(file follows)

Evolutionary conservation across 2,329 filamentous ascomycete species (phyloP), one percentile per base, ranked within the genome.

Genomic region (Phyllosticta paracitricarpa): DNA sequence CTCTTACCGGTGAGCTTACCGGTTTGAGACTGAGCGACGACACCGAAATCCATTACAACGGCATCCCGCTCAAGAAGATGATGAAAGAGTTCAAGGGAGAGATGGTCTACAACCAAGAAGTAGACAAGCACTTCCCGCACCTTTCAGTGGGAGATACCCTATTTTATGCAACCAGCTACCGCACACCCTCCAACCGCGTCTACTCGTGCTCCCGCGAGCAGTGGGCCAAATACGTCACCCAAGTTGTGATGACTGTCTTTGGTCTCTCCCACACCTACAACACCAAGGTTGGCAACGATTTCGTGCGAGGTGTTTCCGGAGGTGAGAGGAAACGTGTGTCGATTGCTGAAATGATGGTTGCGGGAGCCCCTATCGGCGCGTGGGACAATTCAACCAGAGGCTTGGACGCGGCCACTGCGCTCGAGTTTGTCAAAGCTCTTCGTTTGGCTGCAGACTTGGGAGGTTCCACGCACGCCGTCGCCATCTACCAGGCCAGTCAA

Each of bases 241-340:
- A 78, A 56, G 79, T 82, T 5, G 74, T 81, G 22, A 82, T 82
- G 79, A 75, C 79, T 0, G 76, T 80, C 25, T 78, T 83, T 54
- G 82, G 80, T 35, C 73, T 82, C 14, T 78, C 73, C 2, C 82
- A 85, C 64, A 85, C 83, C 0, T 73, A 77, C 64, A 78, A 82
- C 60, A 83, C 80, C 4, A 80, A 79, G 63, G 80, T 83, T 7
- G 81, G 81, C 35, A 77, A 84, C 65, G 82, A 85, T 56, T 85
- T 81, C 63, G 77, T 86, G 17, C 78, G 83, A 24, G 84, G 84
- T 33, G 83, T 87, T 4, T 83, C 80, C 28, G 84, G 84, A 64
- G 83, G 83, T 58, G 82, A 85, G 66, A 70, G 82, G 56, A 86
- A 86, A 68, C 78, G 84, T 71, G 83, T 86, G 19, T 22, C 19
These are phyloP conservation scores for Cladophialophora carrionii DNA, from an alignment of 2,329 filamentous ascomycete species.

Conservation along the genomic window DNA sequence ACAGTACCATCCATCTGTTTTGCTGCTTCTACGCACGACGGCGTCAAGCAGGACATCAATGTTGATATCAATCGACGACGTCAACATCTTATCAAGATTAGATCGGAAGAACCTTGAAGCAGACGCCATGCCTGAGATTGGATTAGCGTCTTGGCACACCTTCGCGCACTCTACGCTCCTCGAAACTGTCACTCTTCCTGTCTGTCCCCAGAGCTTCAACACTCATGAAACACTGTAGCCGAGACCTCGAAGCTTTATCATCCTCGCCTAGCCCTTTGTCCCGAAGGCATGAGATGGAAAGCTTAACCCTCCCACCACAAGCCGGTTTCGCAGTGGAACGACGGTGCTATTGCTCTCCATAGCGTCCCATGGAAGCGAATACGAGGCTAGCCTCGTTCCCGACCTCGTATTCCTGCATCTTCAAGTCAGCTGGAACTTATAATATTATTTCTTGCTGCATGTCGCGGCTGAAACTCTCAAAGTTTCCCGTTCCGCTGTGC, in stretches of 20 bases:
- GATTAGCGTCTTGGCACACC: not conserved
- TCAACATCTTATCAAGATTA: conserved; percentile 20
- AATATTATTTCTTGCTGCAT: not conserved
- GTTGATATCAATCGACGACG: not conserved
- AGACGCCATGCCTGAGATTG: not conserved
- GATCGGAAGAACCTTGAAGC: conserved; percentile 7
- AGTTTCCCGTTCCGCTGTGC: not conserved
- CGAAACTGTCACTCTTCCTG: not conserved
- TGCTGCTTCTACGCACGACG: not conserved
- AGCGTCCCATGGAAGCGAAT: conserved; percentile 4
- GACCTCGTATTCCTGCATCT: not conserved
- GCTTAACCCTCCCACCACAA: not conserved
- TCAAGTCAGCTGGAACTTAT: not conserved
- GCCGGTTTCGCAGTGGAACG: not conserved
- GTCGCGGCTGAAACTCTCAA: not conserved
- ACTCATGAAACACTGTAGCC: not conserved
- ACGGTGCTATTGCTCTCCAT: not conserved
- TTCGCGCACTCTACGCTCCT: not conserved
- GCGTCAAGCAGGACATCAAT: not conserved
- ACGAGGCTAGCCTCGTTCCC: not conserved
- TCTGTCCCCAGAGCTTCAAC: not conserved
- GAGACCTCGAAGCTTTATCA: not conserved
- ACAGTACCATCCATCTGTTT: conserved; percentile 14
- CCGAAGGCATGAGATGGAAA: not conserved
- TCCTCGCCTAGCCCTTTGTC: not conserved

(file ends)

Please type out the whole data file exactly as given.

Evolutionary conservation across 2,329 filamentous ascomycete species (phyloP), one percentile per base, ranked within the genome.

Genomic region (Phyllosticta paracitricarpa): DNA sequence CTCTTACCGGTGAGCTTACCGGTTTGAGACTGAGCGACGACACCGAAATCCATTACAACGGCATCCCGCTCAAGAAGATGATGAAAGAGTTCAAGGGAGAGATGGTCTACAACCAAGAAGTAGACAAGCACTTCCCGCACCTTTCAGTGGGAGATACCCTATTTTATGCAACCAGCTACCGCACACCCTCCAACCGCGTCTACTCGTGCTCCCGCGAGCAGTGGGCCAAATACGTCACCCAAGTTGTGATGACTGTCTTTGGTCTCTCCCACACCTACAACACCAAGGTTGGCAACGATTTCGTGCGAGGTGTTTCCGGAGGTGAGAGGAAACGTGTGTCGATTGCTGAAATGATGGTTGCGGGAGCCCCTATCGGCGCGTGGGACAATTCAACCAGAGGCTTGGACGCGGCCACTGCGCTCGAGTTTGTCAAAGCTCTTCGTTTGGCTGCAGACTTGGGAGGTTCCACGCACGCCGTCGCCATCTACCAGGCCAGTCAA

Each of bases 241-340:
- A 78, A 56, G 79, T 82, T 5, G 74, T 81, G 22, A 82, T 82
- G 79, A 75, C 79, T 0, G 76, T 80, C 25, T 78, T 83, T 54
- G 82, G 80, T 35, C 73, T 82, C 14, T 78, C 73, C 2, C 82
- A 85, C 64, A 85, C 83, C 0, T 73, A 77, C 64, A 78, A 82
- C 60, A 83, C 80, C 4, A 80, A 79, G 63, G 80, T 83, T 7
- G 81, G 81, C 35, A 77, A 84, C 65, G 82, A 85, T 56, T 85
- T 81, C 63, G 77, T 86, G 17, C 78, G 83, A 24, G 84, G 84
- T 33, G 83, T 87, T 4, T 83, C 80, C 28, G 84, G 84, A 64
- G 83, G 83, T 58, G 82, A 85, G 66, A 70, G 82, G 56, A 86
- A 86, A 68, C 78, G 84, T 71, G 83, T 86, G 19, T 22, C 19
These are phyloP conservation scores for Cladophialophora carrionii DNA, from an alignment of 2,329 filamentous ascomycete species.

Conservation along the genomic window DNA sequence ACAGTACCATCCATCTGTTTTGCTGCTTCTACGCACGACGGCGTCAAGCAGGACATCAATGTTGATATCAATCGACGACGTCAACATCTTATCAAGATTAGATCGGAAGAACCTTGAAGCAGACGCCATGCCTGAGATTGGATTAGCGTCTTGGCACACCTTCGCGCACTCTACGCTCCTCGAAACTGTCACTCTTCCTGTCTGTCCCCAGAGCTTCAACACTCATGAAACACTGTAGCCGAGACCTCGAAGCTTTATCATCCTCGCCTAGCCCTTTGTCCCGAAGGCATGAGATGGAAAGCTTAACCCTCCCACCACAAGCCGGTTTCGCAGTGGAACGACGGTGCTATTGCTCTCCATAGCGTCCCATGGAAGCGAATACGAGGCTAGCCTCGTTCCCGACCTCGTATTCCTGCATCTTCAAGTCAGCTGGAACTTATAATATTATTTCTTGCTGCATGTCGCGGCTGAAACTCTCAAAGTTTCCCGTTCCGCTGTGC, in stretches of 20 bases:
- GATTAGCGTCTTGGCACACC: not conserved
- TCAACATCTTATCAAGATTA: conserved; percentile 20
- AATATTATTTCTTGCTGCAT: not conserved
- GTTGATATCAATCGACGACG: not conserved
- AGACGCCATGCCTGAGATTG: not conserved
- GATCGGAAGAACCTTGAAGC: conserved; percentile 7
- AGTTTCCCGTTCCGCTGTGC: not conserved
- CGAAACTGTCACTCTTCCTG: not conserved
- TGCTGCTTCTACGCACGACG: not conserved
- AGCGTCCCATGGAAGCGAAT: conserved; percentile 4
- GACCTCGTATTCCTGCATCT: not conserved
- GCTTAACCCTCCCACCACAA: not conserved
- TCAAGTCAGCTGGAACTTAT: not conserved
- GCCGGTTTCGCAGTGGAACG: not conserved
- GTCGCGGCTGAAACTCTCAA: not conserved
- ACTCATGAAACACTGTAGCC: not conserved
- ACGGTGCTATTGCTCTCCAT: not conserved
- TTCGCGCACTCTACGCTCCT: not conserved
- GCGTCAAGCAGGACATCAAT: not conserved
- ACGAGGCTAGCCTCGTTCCC: not conserved
- TCTGTCCCCAGAGCTTCAAC: not conserved
- GAGACCTCGAAGCTTTATCA: not conserved
- ACAGTACCATCCATCTGTTT: conserved; percentile 14
- CCGAAGGCATGAGATGGAAA: not conserved
- TCCTCGCCTAGCCCTTTGTC: not conserved